Northeast Tarrant

This city has a rare opening for a patrol officer. Starting pay? Almost $70,000

Police officers in Hurst get a starting salary of over $69,000 and the city takes pride in paying officers so they don’t go elsewhere.

According to 2016 Census data, Hurst’s population is 39,160, well below its larger neighbors of Fort Worth, Arlington and North Richland Hills, the three largest Tarrant County cities.
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According to 2016 Census data, Hurst’s population is 39,160, well below its larger neighbors of Fort Worth, Arlington and North Richland Hills, the three largest Tarrant County cities.

There isn’t much turnover at the Hurst Police Department, and a starting salary of almost $70,000 may have something to do with that.

In fact, there is one vacant position for a patrol officer, and those who are interested can take an exam at 9 a.m. June 9 at L.D. Bell High School, 1601 Brown Trail.

The starting salary for a Hurst police officer is $69,410, the highest salary among the 10 largest cities in Tarrant County. But it gets even better. If the new officer completes the probation period, the amount increases to $76,003.

Lt. Mark Schwobel, who oversees professional standards for the police department, said the high salary is a nice perk, but officers stay with the city because of the culture within the department and support from residents and businesses.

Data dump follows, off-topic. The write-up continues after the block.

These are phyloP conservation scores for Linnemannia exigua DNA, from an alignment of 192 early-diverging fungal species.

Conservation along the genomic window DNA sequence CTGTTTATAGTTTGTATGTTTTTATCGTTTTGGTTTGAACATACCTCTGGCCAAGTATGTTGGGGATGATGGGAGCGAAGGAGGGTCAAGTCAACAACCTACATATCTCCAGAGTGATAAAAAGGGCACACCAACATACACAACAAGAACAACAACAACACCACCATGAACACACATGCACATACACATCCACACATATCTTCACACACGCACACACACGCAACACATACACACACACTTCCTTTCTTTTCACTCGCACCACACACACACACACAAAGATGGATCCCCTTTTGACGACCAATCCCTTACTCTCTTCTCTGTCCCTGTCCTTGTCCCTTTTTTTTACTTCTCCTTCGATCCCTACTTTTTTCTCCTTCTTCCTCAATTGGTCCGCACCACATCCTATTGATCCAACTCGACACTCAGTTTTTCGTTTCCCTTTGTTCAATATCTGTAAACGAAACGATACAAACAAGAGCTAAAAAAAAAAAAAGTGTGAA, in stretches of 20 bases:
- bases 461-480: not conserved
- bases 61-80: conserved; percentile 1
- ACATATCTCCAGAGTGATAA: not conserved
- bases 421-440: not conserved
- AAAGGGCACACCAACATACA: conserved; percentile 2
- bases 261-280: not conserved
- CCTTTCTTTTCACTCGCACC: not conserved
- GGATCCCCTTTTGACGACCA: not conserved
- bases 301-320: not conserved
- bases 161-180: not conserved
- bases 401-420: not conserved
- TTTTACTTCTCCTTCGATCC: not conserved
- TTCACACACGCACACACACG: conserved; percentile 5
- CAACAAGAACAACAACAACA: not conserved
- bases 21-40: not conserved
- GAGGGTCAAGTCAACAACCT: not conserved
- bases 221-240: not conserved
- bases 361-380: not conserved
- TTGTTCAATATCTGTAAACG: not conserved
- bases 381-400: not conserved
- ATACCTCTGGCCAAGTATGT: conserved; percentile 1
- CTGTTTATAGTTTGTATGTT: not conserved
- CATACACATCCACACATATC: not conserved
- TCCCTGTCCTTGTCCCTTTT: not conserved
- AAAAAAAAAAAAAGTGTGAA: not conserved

"The city has always put a lot of emphasis on public safety. Both the police department and fire department enjoy unparalleled support," he said.

Hurst generally hires one or two officers a year.

"We have one or two retire. Very few have left here to become police officers somewhere else."

Schwobel said he started working at the Hurst Police Department 34 years ago. "Much has changed, but the culture has not," he said.

Other cities aren’t far behind Hurst.

Arlington starts officers at $61,991 and Euless follows at $61,795. Euless Police Chief Mike Brown told the Star-Telegram previously that the department adopted a "grow your own" philosophy.

Euless does not want to be a "training ground" and retention is more important than recruitment, he said recently.

"We want someone to be here 20 to 30 years. Bring them in and pay them well, treat them well so that they will stay. Retention is even more important to us than recruitment."

This article includes material from the Star-Telegram archives.

The defensive tactics program requires two hours of training every two weeks, much more than many other departments.

Elizabeth Campbell: 817-390-7696, @fwstliz

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